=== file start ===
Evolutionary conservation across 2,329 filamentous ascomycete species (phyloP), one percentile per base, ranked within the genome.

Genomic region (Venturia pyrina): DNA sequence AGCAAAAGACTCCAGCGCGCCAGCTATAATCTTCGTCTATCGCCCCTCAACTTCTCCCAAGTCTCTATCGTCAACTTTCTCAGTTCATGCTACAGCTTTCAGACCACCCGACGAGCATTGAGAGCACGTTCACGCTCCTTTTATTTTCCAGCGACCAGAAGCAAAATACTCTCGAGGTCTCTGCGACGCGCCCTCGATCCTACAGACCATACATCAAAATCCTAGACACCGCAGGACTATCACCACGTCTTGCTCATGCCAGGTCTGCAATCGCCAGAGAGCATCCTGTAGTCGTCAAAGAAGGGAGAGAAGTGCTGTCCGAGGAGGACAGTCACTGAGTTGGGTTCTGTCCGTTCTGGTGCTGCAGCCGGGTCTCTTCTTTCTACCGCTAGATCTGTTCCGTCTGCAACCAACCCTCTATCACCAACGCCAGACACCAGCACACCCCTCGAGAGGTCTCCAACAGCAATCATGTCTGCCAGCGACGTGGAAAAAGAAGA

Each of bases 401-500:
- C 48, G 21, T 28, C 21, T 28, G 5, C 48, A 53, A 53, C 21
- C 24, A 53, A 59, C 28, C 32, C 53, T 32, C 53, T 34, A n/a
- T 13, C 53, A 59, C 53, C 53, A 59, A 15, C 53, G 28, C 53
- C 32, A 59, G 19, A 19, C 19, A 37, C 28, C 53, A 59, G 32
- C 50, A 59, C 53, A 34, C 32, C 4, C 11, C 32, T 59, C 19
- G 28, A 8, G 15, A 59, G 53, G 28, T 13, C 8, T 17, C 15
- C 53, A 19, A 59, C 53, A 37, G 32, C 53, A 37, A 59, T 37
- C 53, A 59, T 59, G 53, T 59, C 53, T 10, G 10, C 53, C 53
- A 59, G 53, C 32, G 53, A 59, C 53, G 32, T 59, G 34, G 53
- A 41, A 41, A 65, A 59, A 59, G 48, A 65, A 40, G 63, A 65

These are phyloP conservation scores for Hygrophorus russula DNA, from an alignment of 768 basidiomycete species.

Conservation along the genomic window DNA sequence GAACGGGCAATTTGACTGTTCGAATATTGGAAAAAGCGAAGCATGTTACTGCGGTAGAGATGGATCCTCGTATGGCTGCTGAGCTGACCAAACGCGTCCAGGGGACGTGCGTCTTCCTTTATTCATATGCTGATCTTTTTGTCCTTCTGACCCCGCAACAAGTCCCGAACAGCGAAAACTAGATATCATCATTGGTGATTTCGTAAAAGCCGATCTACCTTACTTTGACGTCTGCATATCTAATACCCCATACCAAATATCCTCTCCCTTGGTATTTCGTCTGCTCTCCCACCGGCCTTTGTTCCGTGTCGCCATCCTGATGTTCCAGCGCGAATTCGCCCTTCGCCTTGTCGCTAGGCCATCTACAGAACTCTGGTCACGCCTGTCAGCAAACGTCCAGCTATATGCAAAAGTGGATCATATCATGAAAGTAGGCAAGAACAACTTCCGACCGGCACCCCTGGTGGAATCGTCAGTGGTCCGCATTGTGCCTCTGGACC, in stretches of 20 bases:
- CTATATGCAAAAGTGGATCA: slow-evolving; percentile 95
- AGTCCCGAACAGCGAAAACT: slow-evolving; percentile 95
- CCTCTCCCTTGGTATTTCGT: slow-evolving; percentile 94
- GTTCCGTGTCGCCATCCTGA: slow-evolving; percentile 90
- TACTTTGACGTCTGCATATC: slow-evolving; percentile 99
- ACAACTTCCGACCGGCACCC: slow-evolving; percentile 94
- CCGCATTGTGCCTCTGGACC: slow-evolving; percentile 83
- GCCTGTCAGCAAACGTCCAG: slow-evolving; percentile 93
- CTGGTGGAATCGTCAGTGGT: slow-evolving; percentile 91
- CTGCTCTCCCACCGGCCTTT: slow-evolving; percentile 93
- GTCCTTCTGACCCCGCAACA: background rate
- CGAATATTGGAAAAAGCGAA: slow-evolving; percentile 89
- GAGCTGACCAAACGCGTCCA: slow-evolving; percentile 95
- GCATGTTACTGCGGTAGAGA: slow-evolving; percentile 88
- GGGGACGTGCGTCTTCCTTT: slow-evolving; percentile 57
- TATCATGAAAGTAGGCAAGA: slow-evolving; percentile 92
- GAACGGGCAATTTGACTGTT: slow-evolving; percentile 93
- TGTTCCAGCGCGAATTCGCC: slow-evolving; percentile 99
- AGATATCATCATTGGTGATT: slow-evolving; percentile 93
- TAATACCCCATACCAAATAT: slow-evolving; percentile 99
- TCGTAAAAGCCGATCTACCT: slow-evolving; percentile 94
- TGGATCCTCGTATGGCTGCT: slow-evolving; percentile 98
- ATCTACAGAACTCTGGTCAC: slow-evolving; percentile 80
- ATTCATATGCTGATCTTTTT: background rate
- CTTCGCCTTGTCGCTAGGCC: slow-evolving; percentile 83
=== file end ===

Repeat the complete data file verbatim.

Evolutionary conservation across 2,329 filamentous ascomycete species (phyloP), one percentile per base, ranked within the genome.

Genomic region (Venturia pyrina): DNA sequence AGCAAAAGACTCCAGCGCGCCAGCTATAATCTTCGTCTATCGCCCCTCAACTTCTCCCAAGTCTCTATCGTCAACTTTCTCAGTTCATGCTACAGCTTTCAGACCACCCGACGAGCATTGAGAGCACGTTCACGCTCCTTTTATTTTCCAGCGACCAGAAGCAAAATACTCTCGAGGTCTCTGCGACGCGCCCTCGATCCTACAGACCATACATCAAAATCCTAGACACCGCAGGACTATCACCACGTCTTGCTCATGCCAGGTCTGCAATCGCCAGAGAGCATCCTGTAGTCGTCAAAGAAGGGAGAGAAGTGCTGTCCGAGGAGGACAGTCACTGAGTTGGGTTCTGTCCGTTCTGGTGCTGCAGCCGGGTCTCTTCTTTCTACCGCTAGATCTGTTCCGTCTGCAACCAACCCTCTATCACCAACGCCAGACACCAGCACACCCCTCGAGAGGTCTCCAACAGCAATCATGTCTGCCAGCGACGTGGAAAAAGAAGA

Each of bases 401-500:
- C 48, G 21, T 28, C 21, T 28, G 5, C 48, A 53, A 53, C 21
- C 24, A 53, A 59, C 28, C 32, C 53, T 32, C 53, T 34, A n/a
- T 13, C 53, A 59, C 53, C 53, A 59, A 15, C 53, G 28, C 53
- C 32, A 59, G 19, A 19, C 19, A 37, C 28, C 53, A 59, G 32
- C 50, A 59, C 53, A 34, C 32, C 4, C 11, C 32, T 59, C 19
- G 28, A 8, G 15, A 59, G 53, G 28, T 13, C 8, T 17, C 15
- C 53, A 19, A 59, C 53, A 37, G 32, C 53, A 37, A 59, T 37
- C 53, A 59, T 59, G 53, T 59, C 53, T 10, G 10, C 53, C 53
- A 59, G 53, C 32, G 53, A 59, C 53, G 32, T 59, G 34, G 53
- A 41, A 41, A 65, A 59, A 59, G 48, A 65, A 40, G 63, A 65

These are phyloP conservation scores for Hygrophorus russula DNA, from an alignment of 768 basidiomycete species.

Conservation along the genomic window DNA sequence GAACGGGCAATTTGACTGTTCGAATATTGGAAAAAGCGAAGCATGTTACTGCGGTAGAGATGGATCCTCGTATGGCTGCTGAGCTGACCAAACGCGTCCAGGGGACGTGCGTCTTCCTTTATTCATATGCTGATCTTTTTGTCCTTCTGACCCCGCAACAAGTCCCGAACAGCGAAAACTAGATATCATCATTGGTGATTTCGTAAAAGCCGATCTACCTTACTTTGACGTCTGCATATCTAATACCCCATACCAAATATCCTCTCCCTTGGTATTTCGTCTGCTCTCCCACCGGCCTTTGTTCCGTGTCGCCATCCTGATGTTCCAGCGCGAATTCGCCCTTCGCCTTGTCGCTAGGCCATCTACAGAACTCTGGTCACGCCTGTCAGCAAACGTCCAGCTATATGCAAAAGTGGATCATATCATGAAAGTAGGCAAGAACAACTTCCGACCGGCACCCCTGGTGGAATCGTCAGTGGTCCGCATTGTGCCTCTGGACC, in stretches of 20 bases:
- CTATATGCAAAAGTGGATCA: slow-evolving; percentile 95
- AGTCCCGAACAGCGAAAACT: slow-evolving; percentile 95
- CCTCTCCCTTGGTATTTCGT: slow-evolving; percentile 94
- GTTCCGTGTCGCCATCCTGA: slow-evolving; percentile 90
- TACTTTGACGTCTGCATATC: slow-evolving; percentile 99
- ACAACTTCCGACCGGCACCC: slow-evolving; percentile 94
- CCGCATTGTGCCTCTGGACC: slow-evolving; percentile 83
- GCCTGTCAGCAAACGTCCAG: slow-evolving; percentile 93
- CTGGTGGAATCGTCAGTGGT: slow-evolving; percentile 91
- CTGCTCTCCCACCGGCCTTT: slow-evolving; percentile 93
- GTCCTTCTGACCCCGCAACA: background rate
- CGAATATTGGAAAAAGCGAA: slow-evolving; percentile 89
- GAGCTGACCAAACGCGTCCA: slow-evolving; percentile 95
- GCATGTTACTGCGGTAGAGA: slow-evolving; percentile 88
- GGGGACGTGCGTCTTCCTTT: slow-evolving; percentile 57
- TATCATGAAAGTAGGCAAGA: slow-evolving; percentile 92
- GAACGGGCAATTTGACTGTT: slow-evolving; percentile 93
- TGTTCCAGCGCGAATTCGCC: slow-evolving; percentile 99
- AGATATCATCATTGGTGATT: slow-evolving; percentile 93
- TAATACCCCATACCAAATAT: slow-evolving; percentile 99
- TCGTAAAAGCCGATCTACCT: slow-evolving; percentile 94
- TGGATCCTCGTATGGCTGCT: slow-evolving; percentile 98
- ATCTACAGAACTCTGGTCAC: slow-evolving; percentile 80
- ATTCATATGCTGATCTTTTT: background rate
- CTTCGCCTTGTCGCTAGGCC: slow-evolving; percentile 83